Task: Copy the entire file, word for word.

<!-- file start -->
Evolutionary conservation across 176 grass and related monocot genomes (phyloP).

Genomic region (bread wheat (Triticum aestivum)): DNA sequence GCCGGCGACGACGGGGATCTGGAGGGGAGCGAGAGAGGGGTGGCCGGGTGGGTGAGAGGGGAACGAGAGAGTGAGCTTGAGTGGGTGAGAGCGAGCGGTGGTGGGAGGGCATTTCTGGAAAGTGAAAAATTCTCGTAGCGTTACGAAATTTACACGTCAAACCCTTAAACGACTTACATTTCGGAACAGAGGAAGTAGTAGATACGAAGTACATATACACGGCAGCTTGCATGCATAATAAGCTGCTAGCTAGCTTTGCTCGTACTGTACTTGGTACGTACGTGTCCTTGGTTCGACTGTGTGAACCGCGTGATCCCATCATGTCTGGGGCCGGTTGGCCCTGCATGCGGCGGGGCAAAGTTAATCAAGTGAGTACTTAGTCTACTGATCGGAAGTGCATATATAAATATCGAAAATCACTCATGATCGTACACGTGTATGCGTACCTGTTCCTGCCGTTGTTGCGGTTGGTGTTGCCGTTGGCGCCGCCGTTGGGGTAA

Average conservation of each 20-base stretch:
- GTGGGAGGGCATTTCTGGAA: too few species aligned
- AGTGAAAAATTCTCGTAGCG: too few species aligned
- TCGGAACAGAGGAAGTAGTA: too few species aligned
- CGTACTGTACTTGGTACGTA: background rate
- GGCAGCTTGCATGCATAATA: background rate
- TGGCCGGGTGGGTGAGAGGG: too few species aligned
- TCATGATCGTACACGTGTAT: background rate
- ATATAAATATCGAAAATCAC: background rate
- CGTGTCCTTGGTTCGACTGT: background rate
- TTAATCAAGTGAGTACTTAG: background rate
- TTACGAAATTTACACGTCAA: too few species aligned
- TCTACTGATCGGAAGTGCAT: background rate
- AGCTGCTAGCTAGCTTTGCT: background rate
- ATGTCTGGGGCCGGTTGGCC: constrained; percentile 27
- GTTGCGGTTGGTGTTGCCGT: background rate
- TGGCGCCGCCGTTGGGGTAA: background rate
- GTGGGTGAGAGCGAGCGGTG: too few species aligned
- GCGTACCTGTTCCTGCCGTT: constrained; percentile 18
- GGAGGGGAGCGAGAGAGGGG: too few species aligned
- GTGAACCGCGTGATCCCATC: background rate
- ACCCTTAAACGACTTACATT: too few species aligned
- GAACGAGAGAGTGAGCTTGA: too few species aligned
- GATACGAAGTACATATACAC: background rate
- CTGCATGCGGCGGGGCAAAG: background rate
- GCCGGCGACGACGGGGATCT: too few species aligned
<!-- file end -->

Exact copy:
Evolutionary conservation across 176 grass and related monocot genomes (phyloP).

Genomic region (bread wheat (Triticum aestivum)): DNA sequence GCCGGCGACGACGGGGATCTGGAGGGGAGCGAGAGAGGGGTGGCCGGGTGGGTGAGAGGGGAACGAGAGAGTGAGCTTGAGTGGGTGAGAGCGAGCGGTGGTGGGAGGGCATTTCTGGAAAGTGAAAAATTCTCGTAGCGTTACGAAATTTACACGTCAAACCCTTAAACGACTTACATTTCGGAACAGAGGAAGTAGTAGATACGAAGTACATATACACGGCAGCTTGCATGCATAATAAGCTGCTAGCTAGCTTTGCTCGTACTGTACTTGGTACGTACGTGTCCTTGGTTCGACTGTGTGAACCGCGTGATCCCATCATGTCTGGGGCCGGTTGGCCCTGCATGCGGCGGGGCAAAGTTAATCAAGTGAGTACTTAGTCTACTGATCGGAAGTGCATATATAAATATCGAAAATCACTCATGATCGTACACGTGTATGCGTACCTGTTCCTGCCGTTGTTGCGGTTGGTGTTGCCGTTGGCGCCGCCGTTGGGGTAA

Average conservation of each 20-base stretch:
- GTGGGAGGGCATTTCTGGAA: too few species aligned
- AGTGAAAAATTCTCGTAGCG: too few species aligned
- TCGGAACAGAGGAAGTAGTA: too few species aligned
- CGTACTGTACTTGGTACGTA: background rate
- GGCAGCTTGCATGCATAATA: background rate
- TGGCCGGGTGGGTGAGAGGG: too few species aligned
- TCATGATCGTACACGTGTAT: background rate
- ATATAAATATCGAAAATCAC: background rate
- CGTGTCCTTGGTTCGACTGT: background rate
- TTAATCAAGTGAGTACTTAG: background rate
- TTACGAAATTTACACGTCAA: too few species aligned
- TCTACTGATCGGAAGTGCAT: background rate
- AGCTGCTAGCTAGCTTTGCT: background rate
- ATGTCTGGGGCCGGTTGGCC: constrained; percentile 27
- GTTGCGGTTGGTGTTGCCGT: background rate
- TGGCGCCGCCGTTGGGGTAA: background rate
- GTGGGTGAGAGCGAGCGGTG: too few species aligned
- GCGTACCTGTTCCTGCCGTT: constrained; percentile 18
- GGAGGGGAGCGAGAGAGGGG: too few species aligned
- GTGAACCGCGTGATCCCATC: background rate
- ACCCTTAAACGACTTACATT: too few species aligned
- GAACGAGAGAGTGAGCTTGA: too few species aligned
- GATACGAAGTACATATACAC: background rate
- CTGCATGCGGCGGGGCAAAG: background rate
- GCCGGCGACGACGGGGATCT: too few species aligned